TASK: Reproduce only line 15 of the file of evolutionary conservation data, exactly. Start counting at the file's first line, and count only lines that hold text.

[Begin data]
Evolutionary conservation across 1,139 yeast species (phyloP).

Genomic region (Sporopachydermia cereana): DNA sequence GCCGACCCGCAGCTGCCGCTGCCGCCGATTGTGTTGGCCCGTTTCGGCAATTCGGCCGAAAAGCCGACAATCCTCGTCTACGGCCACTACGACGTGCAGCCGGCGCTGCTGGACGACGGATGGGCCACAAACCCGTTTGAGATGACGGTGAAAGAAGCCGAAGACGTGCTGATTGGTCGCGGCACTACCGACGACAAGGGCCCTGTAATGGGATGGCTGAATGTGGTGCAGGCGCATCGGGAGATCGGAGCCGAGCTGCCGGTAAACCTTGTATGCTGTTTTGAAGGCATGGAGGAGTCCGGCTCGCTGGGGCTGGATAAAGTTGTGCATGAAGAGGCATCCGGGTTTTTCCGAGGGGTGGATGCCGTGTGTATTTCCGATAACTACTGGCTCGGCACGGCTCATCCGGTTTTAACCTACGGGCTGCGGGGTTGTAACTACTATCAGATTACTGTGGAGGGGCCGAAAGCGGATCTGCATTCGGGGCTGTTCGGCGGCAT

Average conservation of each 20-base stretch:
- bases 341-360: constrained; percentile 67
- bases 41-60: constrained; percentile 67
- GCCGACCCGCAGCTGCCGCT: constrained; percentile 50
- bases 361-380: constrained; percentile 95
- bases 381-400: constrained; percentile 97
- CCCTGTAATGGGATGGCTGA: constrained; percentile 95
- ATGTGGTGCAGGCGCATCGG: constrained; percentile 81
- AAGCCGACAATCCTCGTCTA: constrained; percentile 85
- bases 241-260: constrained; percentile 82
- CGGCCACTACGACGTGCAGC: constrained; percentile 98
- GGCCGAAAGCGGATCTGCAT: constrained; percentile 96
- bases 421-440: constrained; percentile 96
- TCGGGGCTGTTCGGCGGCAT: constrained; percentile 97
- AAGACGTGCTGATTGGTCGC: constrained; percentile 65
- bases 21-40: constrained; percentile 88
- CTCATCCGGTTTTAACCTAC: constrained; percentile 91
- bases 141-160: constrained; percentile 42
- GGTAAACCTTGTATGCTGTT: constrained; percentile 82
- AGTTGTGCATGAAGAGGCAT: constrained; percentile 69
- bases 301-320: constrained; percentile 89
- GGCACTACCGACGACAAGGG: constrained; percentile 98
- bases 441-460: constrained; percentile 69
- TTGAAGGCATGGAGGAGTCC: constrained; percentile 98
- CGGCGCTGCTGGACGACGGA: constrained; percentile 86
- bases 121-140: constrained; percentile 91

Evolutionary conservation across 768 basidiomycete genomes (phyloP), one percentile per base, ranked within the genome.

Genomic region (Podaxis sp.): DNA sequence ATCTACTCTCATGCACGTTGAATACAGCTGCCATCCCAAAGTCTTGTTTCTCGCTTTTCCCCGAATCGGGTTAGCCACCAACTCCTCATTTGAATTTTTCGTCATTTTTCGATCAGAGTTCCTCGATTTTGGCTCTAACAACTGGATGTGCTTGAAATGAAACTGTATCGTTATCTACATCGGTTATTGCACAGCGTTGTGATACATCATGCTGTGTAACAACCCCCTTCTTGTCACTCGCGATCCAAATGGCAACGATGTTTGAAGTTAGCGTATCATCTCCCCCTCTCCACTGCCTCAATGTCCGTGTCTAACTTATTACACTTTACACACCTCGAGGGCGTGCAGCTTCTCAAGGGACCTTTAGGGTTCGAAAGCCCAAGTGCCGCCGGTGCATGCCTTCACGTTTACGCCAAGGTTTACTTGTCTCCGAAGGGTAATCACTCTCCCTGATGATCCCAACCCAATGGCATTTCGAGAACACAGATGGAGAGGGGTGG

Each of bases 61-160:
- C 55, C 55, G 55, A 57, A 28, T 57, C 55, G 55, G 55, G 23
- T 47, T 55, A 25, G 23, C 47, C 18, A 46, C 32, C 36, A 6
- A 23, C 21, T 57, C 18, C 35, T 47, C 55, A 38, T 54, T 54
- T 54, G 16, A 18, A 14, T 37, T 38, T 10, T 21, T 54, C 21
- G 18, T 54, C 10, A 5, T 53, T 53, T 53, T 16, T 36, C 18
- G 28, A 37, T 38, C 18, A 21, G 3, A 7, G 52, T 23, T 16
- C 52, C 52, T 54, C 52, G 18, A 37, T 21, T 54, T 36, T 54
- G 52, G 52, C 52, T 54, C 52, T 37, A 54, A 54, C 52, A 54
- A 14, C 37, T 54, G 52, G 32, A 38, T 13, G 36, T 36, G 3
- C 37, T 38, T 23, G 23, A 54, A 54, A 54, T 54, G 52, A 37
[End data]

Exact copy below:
- bases 421-440: constrained; percentile 96